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Generational Cycles – Mid-Life Crises

Generational Cycles –  Mid-Life Crises

| On 20, May 2018

Darrell Mann

I know not everyone reads this part of the ezine. It nevertheless follows the same philosophy as all the other parts of our research activity. And that includes the idea of constantly challenging what we find rather than trying to confirm what we’ve already found. When we first encountered the Strauss & Howe generation-archetypes model in the late 1990s we were skeptical from the get-go. Everything we’ve subsequently done to challenge the model has almost invariably ended up confirming both the overall premise and the large bulk of the details. Sometimes we find things that alter the detail. Sometimes, we make connections that cause us to expand and refine the overall premise of the model. When we integrate a knowledge of complex adaptive systems into the Strauss & Howe model we came to realise a much more powerful way of using the model. It seems clear that despite their excellent pattern finding skills, neither Strauss nor Howe understood complexity,.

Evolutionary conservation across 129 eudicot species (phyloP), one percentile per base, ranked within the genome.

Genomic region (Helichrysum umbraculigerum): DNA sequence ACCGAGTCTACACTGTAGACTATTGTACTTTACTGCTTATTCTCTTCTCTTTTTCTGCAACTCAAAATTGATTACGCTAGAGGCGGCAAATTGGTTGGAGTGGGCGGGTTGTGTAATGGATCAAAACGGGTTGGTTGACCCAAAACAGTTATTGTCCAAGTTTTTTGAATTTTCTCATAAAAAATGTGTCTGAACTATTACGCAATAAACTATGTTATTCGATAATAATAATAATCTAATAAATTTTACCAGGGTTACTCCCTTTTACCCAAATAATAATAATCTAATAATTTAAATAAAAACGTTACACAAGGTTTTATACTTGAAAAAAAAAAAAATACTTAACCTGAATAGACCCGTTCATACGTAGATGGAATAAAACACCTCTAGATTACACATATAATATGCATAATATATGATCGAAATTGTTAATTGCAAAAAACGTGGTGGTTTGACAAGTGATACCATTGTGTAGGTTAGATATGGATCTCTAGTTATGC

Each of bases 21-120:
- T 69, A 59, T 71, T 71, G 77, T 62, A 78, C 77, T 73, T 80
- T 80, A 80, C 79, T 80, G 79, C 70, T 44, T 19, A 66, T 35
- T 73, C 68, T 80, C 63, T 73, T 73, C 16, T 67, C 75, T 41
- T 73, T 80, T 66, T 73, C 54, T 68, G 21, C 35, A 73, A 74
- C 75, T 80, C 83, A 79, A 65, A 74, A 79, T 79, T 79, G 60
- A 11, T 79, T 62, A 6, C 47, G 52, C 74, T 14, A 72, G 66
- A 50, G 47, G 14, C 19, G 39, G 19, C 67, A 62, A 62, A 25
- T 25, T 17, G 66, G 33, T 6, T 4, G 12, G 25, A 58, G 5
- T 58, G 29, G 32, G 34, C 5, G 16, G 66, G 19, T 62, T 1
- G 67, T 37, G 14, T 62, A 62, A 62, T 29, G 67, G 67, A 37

A few months ago we came across an online article that seemed to be adopting the same challenge approach that we use. Great, we thought, someone doing some hard work for us. Only then we read what was being written and realized the words came from a person with, how shall I put this, a vested interest in dis-crediting the model. Rather than trying to find a better model. All theories are wrong, but some are useful. If we’re to achieve scientific rigour a theory needs to be falsifiable and able to be used to make predictions. The attacking author uses these words but – we think – mangles the arguments in order to achieve their pre-conceived objective of discreditation. You might want to have a look at it in order to make your own judgement: You’ll perhaps also spot fairly quickly why the article’s author has a desire to rubbish the Strauss & Howe work (i.e. it’s Steve Bannon’s play-book for the next 15 years of US history). We’ll come back to it next month to explore how, because the author, like Strauss & Howe, also doesn’t understand complexity, they end up making dumb arguments.